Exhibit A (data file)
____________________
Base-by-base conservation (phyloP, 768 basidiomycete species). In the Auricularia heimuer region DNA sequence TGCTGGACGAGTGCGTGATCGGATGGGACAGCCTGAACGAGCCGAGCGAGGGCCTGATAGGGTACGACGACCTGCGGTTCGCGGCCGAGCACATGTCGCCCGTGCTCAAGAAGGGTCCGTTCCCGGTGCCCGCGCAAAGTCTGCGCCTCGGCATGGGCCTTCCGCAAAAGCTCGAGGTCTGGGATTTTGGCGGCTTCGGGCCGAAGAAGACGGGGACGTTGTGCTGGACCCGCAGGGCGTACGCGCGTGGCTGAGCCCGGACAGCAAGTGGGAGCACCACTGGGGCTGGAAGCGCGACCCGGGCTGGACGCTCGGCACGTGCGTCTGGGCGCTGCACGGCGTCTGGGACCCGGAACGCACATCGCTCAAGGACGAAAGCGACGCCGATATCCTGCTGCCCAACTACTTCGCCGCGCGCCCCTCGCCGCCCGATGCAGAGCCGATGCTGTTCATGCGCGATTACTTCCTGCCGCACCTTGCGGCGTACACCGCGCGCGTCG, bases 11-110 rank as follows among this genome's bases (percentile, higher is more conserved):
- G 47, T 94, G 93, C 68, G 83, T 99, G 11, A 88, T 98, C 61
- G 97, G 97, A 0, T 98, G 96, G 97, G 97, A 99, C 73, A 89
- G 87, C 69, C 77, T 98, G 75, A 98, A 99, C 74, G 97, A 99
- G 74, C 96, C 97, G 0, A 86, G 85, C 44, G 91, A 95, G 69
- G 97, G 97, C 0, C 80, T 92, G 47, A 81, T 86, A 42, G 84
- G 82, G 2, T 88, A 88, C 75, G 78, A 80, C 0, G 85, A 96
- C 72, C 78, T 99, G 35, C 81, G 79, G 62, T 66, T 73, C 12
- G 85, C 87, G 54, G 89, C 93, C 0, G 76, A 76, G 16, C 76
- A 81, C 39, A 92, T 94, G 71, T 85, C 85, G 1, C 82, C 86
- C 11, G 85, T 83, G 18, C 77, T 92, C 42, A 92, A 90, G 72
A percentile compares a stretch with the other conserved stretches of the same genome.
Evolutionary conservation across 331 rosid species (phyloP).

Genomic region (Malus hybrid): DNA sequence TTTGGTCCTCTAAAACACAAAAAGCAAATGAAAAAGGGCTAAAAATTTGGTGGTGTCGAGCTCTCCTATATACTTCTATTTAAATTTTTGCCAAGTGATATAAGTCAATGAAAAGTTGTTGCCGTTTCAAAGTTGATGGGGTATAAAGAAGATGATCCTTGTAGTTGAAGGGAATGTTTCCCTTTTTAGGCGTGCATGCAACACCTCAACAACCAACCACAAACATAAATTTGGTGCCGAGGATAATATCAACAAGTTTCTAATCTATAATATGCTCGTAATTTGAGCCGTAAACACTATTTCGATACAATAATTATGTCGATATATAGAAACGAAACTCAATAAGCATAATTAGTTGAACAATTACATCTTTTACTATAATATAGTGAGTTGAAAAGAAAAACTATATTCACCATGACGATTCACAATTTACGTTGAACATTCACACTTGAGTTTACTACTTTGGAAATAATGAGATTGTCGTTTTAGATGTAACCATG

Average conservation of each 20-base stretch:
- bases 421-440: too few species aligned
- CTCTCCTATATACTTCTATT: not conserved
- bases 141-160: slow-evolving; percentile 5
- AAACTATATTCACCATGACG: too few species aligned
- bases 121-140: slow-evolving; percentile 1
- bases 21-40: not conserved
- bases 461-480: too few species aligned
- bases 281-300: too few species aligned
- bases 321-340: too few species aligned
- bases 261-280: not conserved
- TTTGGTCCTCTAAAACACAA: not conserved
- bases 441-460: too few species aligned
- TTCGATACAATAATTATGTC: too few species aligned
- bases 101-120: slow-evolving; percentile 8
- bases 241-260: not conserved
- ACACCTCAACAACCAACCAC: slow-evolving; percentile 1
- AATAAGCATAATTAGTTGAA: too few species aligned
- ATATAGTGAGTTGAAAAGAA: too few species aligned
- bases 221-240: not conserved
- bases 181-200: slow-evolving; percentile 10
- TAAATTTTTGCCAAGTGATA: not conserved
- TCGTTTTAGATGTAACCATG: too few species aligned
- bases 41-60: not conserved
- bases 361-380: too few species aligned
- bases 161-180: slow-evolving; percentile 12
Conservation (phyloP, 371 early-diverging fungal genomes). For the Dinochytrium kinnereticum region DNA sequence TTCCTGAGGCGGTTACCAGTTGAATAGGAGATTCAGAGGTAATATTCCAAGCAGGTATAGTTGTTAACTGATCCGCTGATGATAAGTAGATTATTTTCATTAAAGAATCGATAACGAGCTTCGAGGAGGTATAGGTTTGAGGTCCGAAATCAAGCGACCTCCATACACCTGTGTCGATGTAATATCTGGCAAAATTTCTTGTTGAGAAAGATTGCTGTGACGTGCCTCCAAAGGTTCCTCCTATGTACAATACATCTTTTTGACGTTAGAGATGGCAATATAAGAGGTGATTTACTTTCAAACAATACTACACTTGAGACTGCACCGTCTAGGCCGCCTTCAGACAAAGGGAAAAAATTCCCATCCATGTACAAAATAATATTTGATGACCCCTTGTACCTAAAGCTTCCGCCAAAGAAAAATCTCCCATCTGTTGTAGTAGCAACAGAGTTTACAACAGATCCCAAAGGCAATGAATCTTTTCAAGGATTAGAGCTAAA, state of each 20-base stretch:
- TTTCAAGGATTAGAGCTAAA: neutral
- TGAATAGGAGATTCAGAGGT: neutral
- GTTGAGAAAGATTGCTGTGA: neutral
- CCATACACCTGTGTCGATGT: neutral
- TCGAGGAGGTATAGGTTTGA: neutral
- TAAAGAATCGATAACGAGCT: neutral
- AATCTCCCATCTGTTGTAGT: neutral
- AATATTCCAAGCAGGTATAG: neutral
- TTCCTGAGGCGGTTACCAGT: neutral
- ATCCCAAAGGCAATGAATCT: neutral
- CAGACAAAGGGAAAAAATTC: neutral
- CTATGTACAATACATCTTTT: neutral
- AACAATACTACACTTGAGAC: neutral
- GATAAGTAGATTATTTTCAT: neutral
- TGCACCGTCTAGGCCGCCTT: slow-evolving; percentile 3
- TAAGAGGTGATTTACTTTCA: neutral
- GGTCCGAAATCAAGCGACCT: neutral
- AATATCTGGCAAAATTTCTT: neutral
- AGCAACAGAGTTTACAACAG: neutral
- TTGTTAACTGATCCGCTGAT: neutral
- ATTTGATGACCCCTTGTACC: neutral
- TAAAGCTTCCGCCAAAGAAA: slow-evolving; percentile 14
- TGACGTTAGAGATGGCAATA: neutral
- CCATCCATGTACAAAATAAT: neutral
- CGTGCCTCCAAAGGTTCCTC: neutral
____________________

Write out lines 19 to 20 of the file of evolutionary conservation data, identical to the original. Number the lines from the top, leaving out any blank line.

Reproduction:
- AAACTATATTCACCATGACG: too few species aligned
- bases 121-140: slow-evolving; percentile 1